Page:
The UK has been a world-leader in the development of aspirational codes for the construction of new buildings with the zero carbon definition, originally planned for introduction in 2016, being the most ambitious yet conceived.
Already being revised, it remains to be seen how much of this aspiration is actually applied to new housing, so it is interesting to take a look at Europe and see how other countries are dealing with the same issues.
The most widely recognised standard for low energy housing is the German PassivHaus standard, setting extremely stringent energy efficiency requirements for the fabric of the house.
In Germany there are currently over 2,000 PassivHaus buildings and a number of German cities have now adopted it as a mandatory standard for building on publicly-owned land.
This standard, with its focus on low energy consumption, exceptional thermal efficiency and, critically, airtightness, is finding favour across Europe.
Austria and Switzerland show significant numbers of PassivHaus buildings, with Switzerland also stipulating that buildings must lie within 10% of base costs to qualify for certification: helping to dispel the myth that enhanced standards are not economically feasible.
Within this context, our fact-finding mission was focused on seeing how these standards are being reached, with a natural interest in the use of aircrete.
One significant area of difference between PassivHaus and our own Part L aspirations is the focus on airtightness in the former. PassivHaus buildings rely on providing a highly insulated airtight structure in which the interior environment is mechanically controlled. The result is a near-zero requirement for space heating.
PassivHaus is extremely prescriptive, with exact target U-values and airtightness levels specified. For airtightness the standard states that the building must not lead to more than 0.6 air changes per hour (n50 ≤ 0.6 / hour) at 50 Pa (N/m²) as tested by a blower door.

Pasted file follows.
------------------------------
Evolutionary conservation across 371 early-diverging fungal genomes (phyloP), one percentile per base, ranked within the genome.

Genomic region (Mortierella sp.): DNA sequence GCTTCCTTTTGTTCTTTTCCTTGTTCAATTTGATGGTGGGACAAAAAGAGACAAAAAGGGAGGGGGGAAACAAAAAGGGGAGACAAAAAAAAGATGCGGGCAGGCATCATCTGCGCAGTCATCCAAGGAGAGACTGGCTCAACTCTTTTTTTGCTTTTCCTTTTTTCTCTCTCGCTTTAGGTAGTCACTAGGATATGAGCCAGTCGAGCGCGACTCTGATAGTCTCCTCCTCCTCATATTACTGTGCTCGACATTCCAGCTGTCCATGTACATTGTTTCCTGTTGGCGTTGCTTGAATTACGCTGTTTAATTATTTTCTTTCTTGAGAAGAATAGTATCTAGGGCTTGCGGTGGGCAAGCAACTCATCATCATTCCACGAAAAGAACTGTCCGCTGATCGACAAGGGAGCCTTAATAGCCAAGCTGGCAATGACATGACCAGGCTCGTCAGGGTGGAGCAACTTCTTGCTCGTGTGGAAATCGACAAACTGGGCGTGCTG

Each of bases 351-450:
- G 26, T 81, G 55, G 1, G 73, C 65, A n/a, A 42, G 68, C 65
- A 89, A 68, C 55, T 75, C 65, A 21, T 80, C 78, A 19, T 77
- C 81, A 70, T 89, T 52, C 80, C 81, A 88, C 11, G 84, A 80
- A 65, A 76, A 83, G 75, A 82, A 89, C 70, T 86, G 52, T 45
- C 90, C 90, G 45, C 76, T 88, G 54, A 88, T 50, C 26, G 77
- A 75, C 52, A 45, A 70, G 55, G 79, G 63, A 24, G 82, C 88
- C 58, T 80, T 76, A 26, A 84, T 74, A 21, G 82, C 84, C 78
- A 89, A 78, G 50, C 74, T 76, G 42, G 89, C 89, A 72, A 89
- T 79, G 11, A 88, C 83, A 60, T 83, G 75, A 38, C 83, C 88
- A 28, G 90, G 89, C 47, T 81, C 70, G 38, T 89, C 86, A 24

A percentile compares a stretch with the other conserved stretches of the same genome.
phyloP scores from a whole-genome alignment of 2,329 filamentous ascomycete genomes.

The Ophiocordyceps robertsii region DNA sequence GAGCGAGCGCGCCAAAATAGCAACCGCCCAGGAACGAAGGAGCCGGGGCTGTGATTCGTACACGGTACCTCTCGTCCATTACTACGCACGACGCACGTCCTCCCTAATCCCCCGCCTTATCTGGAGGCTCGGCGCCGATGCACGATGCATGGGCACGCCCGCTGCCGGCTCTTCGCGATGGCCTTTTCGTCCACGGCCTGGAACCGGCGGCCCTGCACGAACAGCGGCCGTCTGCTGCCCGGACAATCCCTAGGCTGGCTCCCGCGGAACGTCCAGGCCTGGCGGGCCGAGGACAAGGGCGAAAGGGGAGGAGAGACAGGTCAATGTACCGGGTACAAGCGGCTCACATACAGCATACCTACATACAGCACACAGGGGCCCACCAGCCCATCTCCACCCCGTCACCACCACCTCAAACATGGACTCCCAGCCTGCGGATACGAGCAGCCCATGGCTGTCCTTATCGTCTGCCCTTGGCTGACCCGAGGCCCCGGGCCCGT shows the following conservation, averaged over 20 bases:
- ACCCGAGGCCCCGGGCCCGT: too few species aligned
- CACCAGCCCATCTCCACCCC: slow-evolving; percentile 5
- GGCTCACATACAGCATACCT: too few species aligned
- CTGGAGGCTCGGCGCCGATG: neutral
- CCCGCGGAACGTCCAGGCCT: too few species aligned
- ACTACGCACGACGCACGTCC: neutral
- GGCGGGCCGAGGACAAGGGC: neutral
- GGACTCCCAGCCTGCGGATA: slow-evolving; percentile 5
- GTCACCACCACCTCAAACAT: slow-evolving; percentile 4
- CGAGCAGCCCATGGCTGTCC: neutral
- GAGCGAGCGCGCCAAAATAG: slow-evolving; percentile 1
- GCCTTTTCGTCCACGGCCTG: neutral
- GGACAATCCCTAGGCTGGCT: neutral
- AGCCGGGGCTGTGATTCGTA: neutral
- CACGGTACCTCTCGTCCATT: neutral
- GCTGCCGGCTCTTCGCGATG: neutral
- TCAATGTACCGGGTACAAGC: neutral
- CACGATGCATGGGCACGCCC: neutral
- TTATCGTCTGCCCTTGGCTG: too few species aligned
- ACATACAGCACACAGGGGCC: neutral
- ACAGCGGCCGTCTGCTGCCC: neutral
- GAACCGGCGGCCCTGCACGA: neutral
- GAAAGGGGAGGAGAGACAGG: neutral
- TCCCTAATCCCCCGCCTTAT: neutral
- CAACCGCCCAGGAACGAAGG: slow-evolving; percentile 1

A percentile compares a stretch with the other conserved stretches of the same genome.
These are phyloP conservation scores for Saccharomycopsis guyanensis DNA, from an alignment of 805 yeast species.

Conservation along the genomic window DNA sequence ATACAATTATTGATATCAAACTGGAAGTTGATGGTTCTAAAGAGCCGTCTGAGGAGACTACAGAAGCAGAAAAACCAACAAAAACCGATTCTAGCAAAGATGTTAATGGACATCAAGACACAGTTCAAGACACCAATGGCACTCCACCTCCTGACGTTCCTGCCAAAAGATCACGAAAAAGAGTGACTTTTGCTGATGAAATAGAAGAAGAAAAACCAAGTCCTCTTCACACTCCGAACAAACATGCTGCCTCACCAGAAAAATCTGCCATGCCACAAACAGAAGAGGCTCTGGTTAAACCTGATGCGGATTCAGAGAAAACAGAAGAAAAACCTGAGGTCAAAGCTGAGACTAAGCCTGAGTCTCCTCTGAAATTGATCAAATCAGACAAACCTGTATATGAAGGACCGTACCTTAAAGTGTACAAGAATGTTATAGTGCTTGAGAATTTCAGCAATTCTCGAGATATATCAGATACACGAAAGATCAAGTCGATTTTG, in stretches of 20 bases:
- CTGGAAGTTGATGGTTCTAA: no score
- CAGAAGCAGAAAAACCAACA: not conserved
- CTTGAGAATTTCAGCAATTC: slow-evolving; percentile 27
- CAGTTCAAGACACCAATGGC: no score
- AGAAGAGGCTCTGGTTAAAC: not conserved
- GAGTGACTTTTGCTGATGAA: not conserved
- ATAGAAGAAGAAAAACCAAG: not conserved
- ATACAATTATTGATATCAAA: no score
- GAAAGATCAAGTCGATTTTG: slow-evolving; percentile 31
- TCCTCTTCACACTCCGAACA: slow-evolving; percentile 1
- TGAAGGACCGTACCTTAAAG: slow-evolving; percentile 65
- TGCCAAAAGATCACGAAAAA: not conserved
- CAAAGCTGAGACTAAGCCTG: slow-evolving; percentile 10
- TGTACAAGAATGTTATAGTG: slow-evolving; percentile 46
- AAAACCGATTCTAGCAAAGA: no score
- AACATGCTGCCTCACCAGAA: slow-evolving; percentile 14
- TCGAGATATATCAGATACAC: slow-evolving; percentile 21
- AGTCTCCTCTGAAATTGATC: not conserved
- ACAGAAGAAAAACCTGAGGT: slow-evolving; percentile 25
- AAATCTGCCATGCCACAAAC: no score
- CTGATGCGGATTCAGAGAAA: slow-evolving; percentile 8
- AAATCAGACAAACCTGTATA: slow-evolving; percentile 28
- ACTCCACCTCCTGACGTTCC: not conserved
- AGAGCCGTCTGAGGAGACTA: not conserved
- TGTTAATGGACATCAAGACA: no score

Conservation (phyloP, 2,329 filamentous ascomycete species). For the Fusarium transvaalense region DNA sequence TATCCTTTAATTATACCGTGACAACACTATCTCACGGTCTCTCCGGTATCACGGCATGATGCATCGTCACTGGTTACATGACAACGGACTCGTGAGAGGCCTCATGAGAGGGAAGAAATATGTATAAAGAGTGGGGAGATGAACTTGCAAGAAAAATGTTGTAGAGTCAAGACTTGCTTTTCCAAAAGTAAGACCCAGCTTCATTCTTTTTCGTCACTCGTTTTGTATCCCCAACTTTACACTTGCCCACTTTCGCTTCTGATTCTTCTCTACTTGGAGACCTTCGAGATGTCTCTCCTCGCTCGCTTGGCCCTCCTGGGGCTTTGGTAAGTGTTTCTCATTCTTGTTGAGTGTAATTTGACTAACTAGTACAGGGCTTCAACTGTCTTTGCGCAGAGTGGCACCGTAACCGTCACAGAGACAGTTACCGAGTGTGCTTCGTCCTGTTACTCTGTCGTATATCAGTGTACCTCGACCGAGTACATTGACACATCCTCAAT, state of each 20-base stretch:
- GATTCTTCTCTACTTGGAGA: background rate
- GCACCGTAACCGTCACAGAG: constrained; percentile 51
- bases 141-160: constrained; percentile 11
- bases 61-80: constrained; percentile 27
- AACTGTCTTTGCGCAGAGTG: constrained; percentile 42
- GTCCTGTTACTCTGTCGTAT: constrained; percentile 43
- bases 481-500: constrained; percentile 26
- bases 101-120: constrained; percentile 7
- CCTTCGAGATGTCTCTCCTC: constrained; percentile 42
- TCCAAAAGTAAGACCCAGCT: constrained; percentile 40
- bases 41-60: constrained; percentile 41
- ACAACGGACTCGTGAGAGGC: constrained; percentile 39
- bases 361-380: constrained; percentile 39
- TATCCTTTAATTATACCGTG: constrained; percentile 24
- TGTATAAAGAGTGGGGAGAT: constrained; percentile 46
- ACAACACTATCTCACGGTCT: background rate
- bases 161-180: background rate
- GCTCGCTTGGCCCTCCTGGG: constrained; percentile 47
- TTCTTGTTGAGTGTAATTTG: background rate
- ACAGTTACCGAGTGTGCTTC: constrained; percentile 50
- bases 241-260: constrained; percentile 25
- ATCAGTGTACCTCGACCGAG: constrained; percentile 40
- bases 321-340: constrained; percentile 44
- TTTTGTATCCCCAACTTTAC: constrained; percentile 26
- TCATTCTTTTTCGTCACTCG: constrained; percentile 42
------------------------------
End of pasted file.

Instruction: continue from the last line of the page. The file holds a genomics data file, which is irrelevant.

Wall U values can be higher if homes are more airtight
Whilst Sweden and Denmark work to the same levels of regulatory requirements for energy use as PassivHaus, they do not apply the rigid restrictions on low fabric U values. Airtightness is important along with indoor air quality, but there is not the requirement to have low long stop wall and fabric U values.
With a tradition of using timber-frame construction in Sweden, masonry building methods are gradually gaining ground. Aircrete is making inroads because of its inherent thermal efficiency and because of the excellent airtightness of both the product and the thin-joint method.
Because of its sealed surfaces, aircrete does not need parging (as dense aggregate blocks would) to provide airtightness: the combination of thermal efficiency, airtightness and speed of build is proving attractive.
With its own energy efficiency standards tightening fast, Denmark is looking at ways to minimise the wall thickness while still focusing on this method of build.
Wall thickness is also a big issue in the UK, where plot sizes tend to be smaller. So far we have provided walls with a U-value of 0.18W/m2K requiring a 100mm cavity with new forms of insulation. Lower U values can be obtained, but, at the moment, there is a trade-off in terms of the cavity width. 0.18 W/m2K is the base level being suggested for the 2016 maximum Fabric Energy Efficiency Standard.
Having looked at the work being carried out in Europe, we came back to the UK impressed by the way in which houses in Sweden can be built without resorting to low fabric U values, but with a clear emphasis of airtightness. With its clear, unambiguous targets and specifications, the standard offers clarity. Either way, airtightness is clearly going to be an increasingly important factor in new building design.
By: Cliff Fudge, Technical Director